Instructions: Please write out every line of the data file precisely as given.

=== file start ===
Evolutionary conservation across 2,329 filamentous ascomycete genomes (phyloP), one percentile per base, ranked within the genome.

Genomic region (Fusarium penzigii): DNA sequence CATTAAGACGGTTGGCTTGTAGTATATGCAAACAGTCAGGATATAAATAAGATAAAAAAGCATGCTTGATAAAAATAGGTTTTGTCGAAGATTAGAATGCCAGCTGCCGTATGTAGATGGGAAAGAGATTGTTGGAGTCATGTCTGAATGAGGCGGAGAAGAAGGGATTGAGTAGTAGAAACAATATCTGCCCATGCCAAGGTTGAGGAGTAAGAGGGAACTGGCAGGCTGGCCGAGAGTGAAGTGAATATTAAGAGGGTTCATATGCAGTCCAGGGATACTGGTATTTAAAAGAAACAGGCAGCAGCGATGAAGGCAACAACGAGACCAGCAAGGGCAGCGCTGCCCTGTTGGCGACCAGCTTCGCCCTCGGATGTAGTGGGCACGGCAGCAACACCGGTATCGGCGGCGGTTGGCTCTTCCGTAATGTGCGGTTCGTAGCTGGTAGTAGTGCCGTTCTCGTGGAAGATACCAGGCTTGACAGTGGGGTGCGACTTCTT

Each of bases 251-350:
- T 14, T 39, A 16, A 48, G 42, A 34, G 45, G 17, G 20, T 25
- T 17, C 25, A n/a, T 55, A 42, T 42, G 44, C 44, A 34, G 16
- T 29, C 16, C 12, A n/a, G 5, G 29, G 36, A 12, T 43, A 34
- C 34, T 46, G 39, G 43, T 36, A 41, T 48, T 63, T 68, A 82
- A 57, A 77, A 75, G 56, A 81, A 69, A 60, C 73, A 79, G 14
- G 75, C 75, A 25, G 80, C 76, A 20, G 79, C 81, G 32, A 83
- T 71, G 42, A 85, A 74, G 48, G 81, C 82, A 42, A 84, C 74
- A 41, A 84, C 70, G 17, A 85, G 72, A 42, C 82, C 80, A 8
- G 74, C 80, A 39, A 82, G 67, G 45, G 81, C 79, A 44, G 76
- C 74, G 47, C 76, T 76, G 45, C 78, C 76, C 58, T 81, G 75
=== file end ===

Evolutionary conservation across 2,329 filamentous ascomycete genomes (phyloP), one percentile per base, ranked within the genome.

Genomic region (Fusarium penzigii): DNA sequence CATTAAGACGGTTGGCTTGTAGTATATGCAAACAGTCAGGATATAAATAAGATAAAAAAGCATGCTTGATAAAAATAGGTTTTGTCGAAGATTAGAATGCCAGCTGCCGTATGTAGATGGGAAAGAGATTGTTGGAGTCATGTCTGAATGAGGCGGAGAAGAAGGGATTGAGTAGTAGAAACAATATCTGCCCATGCCAAGGTTGAGGAGTAAGAGGGAACTGGCAGGCTGGCCGAGAGTGAAGTGAATATTAAGAGGGTTCATATGCAGTCCAGGGATACTGGTATTTAAAAGAAACAGGCAGCAGCGATGAAGGCAACAACGAGACCAGCAAGGGCAGCGCTGCCCTGTTGGCGACCAGCTTCGCCCTCGGATGTAGTGGGCACGGCAGCAACACCGGTATCGGCGGCGGTTGGCTCTTCCGTAATGTGCGGTTCGTAGCTGGTAGTAGTGCCGTTCTCGTGGAAGATACCAGGCTTGACAGTGGGGTGCGACTTCTT

Each of bases 251-350:
- T 14, T 39, A 16, A 48, G 42, A 34, G 45, G 17, G 20, T 25
- T 17, C 25, A n/a, T 55, A 42, T 42, G 44, C 44, A 34, G 16
- T 29, C 16, C 12, A n/a, G 5, G 29, G 36, A 12, T 43, A 34
- C 34, T 46, G 39, G 43, T 36, A 41, T 48, T 63, T 68, A 82
- A 57, A 77, A 75, G 56, A 81, A 69, A 60, C 73, A 79, G 14
- G 75, C 75, A 25, G 80, C 76, A 20, G 79, C 81, G 32, A 83
- T 71, G 42, A 85, A 74, G 48, G 81, C 82, A 42, A 84, C 74
- A 41, A 84, C 70, G 17, A 85, G 72, A 42, C 82, C 80, A 8
- G 74, C 80, A 39, A 82, G 67, G 45, G 81, C 79, A 44, G 76
- C 74, G 47, C 76, T 76, G 45, C 78, C 76, C 58, T 81, G 75